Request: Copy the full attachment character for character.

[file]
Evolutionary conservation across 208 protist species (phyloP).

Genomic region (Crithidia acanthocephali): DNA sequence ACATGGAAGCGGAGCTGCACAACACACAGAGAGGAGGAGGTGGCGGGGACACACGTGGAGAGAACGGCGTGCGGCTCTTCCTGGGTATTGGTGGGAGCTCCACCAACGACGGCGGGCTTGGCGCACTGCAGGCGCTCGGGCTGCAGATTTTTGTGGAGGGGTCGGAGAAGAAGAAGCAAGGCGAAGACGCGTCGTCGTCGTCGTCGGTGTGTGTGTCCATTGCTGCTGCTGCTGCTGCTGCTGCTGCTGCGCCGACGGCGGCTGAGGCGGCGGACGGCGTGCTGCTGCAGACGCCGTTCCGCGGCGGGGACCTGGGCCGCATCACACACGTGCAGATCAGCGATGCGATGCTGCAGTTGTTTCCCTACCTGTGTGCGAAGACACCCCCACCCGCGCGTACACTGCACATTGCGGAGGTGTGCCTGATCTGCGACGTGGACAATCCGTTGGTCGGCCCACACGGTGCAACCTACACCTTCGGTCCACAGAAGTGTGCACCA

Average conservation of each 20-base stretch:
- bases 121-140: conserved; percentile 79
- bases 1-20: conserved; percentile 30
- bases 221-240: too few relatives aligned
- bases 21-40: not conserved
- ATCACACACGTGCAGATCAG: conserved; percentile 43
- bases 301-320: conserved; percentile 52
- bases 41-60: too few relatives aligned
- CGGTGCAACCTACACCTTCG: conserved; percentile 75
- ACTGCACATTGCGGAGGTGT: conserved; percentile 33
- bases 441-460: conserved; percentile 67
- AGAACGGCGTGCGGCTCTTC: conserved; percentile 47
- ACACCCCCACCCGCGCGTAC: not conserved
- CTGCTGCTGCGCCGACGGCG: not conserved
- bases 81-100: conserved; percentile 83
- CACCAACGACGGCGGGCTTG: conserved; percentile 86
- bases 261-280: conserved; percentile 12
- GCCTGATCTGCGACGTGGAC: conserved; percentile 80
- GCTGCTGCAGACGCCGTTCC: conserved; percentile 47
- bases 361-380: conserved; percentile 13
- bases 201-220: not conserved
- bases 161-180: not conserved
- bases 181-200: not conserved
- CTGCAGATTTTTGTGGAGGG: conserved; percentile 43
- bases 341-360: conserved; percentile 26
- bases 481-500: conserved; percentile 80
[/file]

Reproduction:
Evolutionary conservation across 208 protist species (phyloP).

Genomic region (Crithidia acanthocephali): DNA sequence ACATGGAAGCGGAGCTGCACAACACACAGAGAGGAGGAGGTGGCGGGGACACACGTGGAGAGAACGGCGTGCGGCTCTTCCTGGGTATTGGTGGGAGCTCCACCAACGACGGCGGGCTTGGCGCACTGCAGGCGCTCGGGCTGCAGATTTTTGTGGAGGGGTCGGAGAAGAAGAAGCAAGGCGAAGACGCGTCGTCGTCGTCGTCGGTGTGTGTGTCCATTGCTGCTGCTGCTGCTGCTGCTGCTGCTGCGCCGACGGCGGCTGAGGCGGCGGACGGCGTGCTGCTGCAGACGCCGTTCCGCGGCGGGGACCTGGGCCGCATCACACACGTGCAGATCAGCGATGCGATGCTGCAGTTGTTTCCCTACCTGTGTGCGAAGACACCCCCACCCGCGCGTACACTGCACATTGCGGAGGTGTGCCTGATCTGCGACGTGGACAATCCGTTGGTCGGCCCACACGGTGCAACCTACACCTTCGGTCCACAGAAGTGTGCACCA

Average conservation of each 20-base stretch:
- bases 121-140: conserved; percentile 79
- bases 1-20: conserved; percentile 30
- bases 221-240: too few relatives aligned
- bases 21-40: not conserved
- ATCACACACGTGCAGATCAG: conserved; percentile 43
- bases 301-320: conserved; percentile 52
- bases 41-60: too few relatives aligned
- CGGTGCAACCTACACCTTCG: conserved; percentile 75
- ACTGCACATTGCGGAGGTGT: conserved; percentile 33
- bases 441-460: conserved; percentile 67
- AGAACGGCGTGCGGCTCTTC: conserved; percentile 47
- ACACCCCCACCCGCGCGTAC: not conserved
- CTGCTGCTGCGCCGACGGCG: not conserved
- bases 81-100: conserved; percentile 83
- CACCAACGACGGCGGGCTTG: conserved; percentile 86
- bases 261-280: conserved; percentile 12
- GCCTGATCTGCGACGTGGAC: conserved; percentile 80
- GCTGCTGCAGACGCCGTTCC: conserved; percentile 47
- bases 361-380: conserved; percentile 13
- bases 201-220: not conserved
- bases 161-180: not conserved
- bases 181-200: not conserved
- CTGCAGATTTTTGTGGAGGG: conserved; percentile 43
- bases 341-360: conserved; percentile 26
- bases 481-500: conserved; percentile 80